Here are a few criteria for determining if your source is scholarly:
Author(s) credentials - are they experts working or teaching in this field of study?
Length - is it a few brief paragraphs or a longer, more substantive article?
Language - is it written for other scholars in the field? Do they used specialized or technical language specific to this field of study?
References - is the author(s) citing other scholars in this field of study? Do they have a robust reference list?
Journal or Book Type - If it's a journal article, what kind of journal is the article is published in? Is it a scholarly journal, or even peer reviewed? If it’s a book, is it published by a university press or other well-respected commercial publisher known for publishing scholarly works?
Peer Review is the process by which an article is evaluated by a group of specialists in its given field prior to being "accepted" for publication.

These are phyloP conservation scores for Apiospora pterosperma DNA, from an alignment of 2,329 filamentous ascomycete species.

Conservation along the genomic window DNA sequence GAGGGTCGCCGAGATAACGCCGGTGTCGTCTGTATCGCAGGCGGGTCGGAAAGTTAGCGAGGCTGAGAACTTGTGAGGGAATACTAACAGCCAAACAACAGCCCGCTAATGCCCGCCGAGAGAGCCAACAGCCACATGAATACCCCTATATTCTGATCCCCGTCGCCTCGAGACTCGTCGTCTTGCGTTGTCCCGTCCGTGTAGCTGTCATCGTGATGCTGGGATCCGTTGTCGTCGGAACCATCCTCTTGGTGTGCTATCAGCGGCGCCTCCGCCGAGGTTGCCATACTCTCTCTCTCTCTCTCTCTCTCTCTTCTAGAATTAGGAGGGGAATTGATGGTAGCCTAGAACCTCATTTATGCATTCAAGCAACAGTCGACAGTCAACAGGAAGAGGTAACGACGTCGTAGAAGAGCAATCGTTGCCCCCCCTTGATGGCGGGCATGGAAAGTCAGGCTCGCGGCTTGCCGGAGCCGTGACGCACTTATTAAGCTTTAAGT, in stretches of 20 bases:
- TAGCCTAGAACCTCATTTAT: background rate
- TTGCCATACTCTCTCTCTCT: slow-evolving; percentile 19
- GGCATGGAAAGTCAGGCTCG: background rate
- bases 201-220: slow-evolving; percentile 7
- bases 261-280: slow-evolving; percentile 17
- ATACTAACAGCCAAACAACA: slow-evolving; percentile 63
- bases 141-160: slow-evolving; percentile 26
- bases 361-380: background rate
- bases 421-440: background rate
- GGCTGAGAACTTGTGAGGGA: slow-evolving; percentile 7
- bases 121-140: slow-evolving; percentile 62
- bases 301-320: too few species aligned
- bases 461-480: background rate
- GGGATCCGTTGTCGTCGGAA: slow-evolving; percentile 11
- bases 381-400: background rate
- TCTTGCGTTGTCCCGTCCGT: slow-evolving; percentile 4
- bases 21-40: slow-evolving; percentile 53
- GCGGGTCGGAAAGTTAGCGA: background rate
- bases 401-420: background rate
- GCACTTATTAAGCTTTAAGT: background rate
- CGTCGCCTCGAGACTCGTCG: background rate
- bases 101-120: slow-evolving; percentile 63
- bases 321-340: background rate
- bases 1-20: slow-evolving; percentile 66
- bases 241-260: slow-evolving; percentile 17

It attempts to certify that published articles meet a standard of accuracy, originality, and scholarly integrity.
Watch the video below and please meet with a librarian or ask at the Q&i Desk to get help in finding peer reviewed material. We are happy to help.
Research Article: Primary literature article where the main focus is research, experiments or theory similar to a lab report. The article is narrow in scope and often cited within reviews. It is less connected with the literature discussion. The authors describe experiments that they did. A methodology/ experimental section is included.
Review Article: Secondary literature where the main focus is the literature and what is being discussed on a topic. They are often cited within background or introductions of research articles to help others come up to date. They are a good entry point into the literature on a topic and are broad in scope similar to an encyclopedia article. The authors summarize and evaluate other research. Methodology could include what searches were used and what documents were included or excluded and why.